Court stays EPA's Cross State Air Pollution Rule

The U.S. District Court of Appeals granted a request to stay the U.S. Environmental Protection Agency¹s Cross State Air Pollution Rule (CSAPR) pending further court review, according to Reuters. The move delays the January 1 implementation of the rule.

EPA finalized the rule July 8, setting stricter limits on sulfur dioxide (SO2) and nitrogen oxide (NOX) emissions from power plants in 27 states. Since then, several states, including Kansas and Texas, and power producers such as Luminant, Westar Energy and American Electric Power Co. (NYSE: AEP) have sued the EPA, saying the original January 1 start date did not give states and utilities enough time to meet limits on the greenhouse gases. Luminant said CSAPR would force the company to get rid of 500 jobs, shut down three lignite coal mines and 1,300 MW of coal-fired units.

Luminant had planned to shut down units 1 and 2 at the Monticello coal-fired power plant on January 1 to comply with CSAPR, but will continue to operate them after the stay was granted.

Other states challenging CSAPR were Louisiana, Nebraska, Alabama, Florida, Oklahoma, South Carolina, Virginia, Georgia, Indiana, Michigan, Mississippi, Ohio and Wisconsin.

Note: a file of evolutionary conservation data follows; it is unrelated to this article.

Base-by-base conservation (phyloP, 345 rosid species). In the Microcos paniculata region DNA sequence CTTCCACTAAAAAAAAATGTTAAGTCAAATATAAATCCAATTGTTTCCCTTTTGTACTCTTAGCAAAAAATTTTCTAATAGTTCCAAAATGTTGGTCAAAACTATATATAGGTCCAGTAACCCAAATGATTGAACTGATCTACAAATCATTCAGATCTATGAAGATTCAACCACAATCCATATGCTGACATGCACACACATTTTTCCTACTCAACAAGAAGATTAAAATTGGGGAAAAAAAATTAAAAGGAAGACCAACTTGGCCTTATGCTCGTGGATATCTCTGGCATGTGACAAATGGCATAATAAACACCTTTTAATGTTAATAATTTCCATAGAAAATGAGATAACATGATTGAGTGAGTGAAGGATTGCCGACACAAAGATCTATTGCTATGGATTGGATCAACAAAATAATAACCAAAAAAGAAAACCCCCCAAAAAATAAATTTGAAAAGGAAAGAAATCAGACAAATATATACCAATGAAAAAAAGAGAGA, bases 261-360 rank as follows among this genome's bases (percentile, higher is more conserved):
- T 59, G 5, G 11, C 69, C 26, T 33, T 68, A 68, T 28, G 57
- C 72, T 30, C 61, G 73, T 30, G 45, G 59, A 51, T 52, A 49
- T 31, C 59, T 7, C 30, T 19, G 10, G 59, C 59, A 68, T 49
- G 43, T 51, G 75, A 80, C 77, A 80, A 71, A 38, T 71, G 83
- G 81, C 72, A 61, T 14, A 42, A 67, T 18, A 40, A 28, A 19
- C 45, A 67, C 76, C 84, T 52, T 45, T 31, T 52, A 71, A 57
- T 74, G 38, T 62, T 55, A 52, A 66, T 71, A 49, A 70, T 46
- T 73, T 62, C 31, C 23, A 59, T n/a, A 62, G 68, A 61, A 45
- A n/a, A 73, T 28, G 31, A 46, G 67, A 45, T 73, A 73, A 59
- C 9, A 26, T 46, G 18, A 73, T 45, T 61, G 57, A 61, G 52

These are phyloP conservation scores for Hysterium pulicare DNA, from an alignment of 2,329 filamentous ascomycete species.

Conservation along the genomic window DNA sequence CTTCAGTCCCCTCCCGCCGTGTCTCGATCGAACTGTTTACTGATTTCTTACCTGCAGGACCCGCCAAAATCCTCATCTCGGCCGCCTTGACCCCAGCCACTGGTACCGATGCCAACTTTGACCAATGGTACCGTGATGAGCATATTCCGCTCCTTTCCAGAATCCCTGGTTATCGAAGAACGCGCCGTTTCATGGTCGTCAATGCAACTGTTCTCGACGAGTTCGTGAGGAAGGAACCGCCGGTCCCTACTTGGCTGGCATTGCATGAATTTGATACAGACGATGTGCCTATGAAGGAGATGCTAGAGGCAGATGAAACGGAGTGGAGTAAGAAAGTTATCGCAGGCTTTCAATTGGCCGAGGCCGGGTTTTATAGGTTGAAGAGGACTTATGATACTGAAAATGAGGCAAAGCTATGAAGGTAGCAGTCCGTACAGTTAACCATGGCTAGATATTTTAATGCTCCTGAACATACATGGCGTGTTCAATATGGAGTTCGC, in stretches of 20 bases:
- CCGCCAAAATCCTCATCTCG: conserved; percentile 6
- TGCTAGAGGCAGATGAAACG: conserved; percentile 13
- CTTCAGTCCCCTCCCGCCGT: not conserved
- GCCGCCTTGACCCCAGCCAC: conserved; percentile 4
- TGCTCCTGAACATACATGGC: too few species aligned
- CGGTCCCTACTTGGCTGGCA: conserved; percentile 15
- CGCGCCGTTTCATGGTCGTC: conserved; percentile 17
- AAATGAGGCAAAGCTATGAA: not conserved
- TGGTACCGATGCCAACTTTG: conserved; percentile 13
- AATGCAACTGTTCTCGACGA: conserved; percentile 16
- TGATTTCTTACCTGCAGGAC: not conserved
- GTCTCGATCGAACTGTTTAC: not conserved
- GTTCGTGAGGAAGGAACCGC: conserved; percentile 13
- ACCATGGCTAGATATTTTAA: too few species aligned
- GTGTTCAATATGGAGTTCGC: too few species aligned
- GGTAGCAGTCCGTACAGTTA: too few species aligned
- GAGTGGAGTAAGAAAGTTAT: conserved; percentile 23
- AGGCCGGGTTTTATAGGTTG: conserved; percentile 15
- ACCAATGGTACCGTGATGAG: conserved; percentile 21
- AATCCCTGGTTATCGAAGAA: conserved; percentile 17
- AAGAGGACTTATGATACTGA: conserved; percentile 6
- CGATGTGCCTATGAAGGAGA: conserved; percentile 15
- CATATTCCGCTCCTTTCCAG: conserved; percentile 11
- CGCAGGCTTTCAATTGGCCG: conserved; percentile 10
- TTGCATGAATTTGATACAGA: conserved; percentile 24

Read more emissions regulations news

Did You Like this Article? Get All the Energy Industry News Delivered to Your Inbox

Subscribe to an email newsletter today at no cost and receive the latest news and information.

 Subscribe Now


Maximizing Operational Excellence

In a recent survey conducted by PennEnergy Research, 70% of surveyed energy industry professional...

Leveraging the Power of Information in the Energy Industry

Information Governance is about more than compliance. It’s about using your information to drive ...

Reduce Engineering Project Complexity

Engineering document management presents unique and complex challenges. A solution based in Enter...

Revolutionizing Asset Management in the Electric Power Industry

With the arrival of the Industrial Internet of Things, data is growing and becoming more accessib...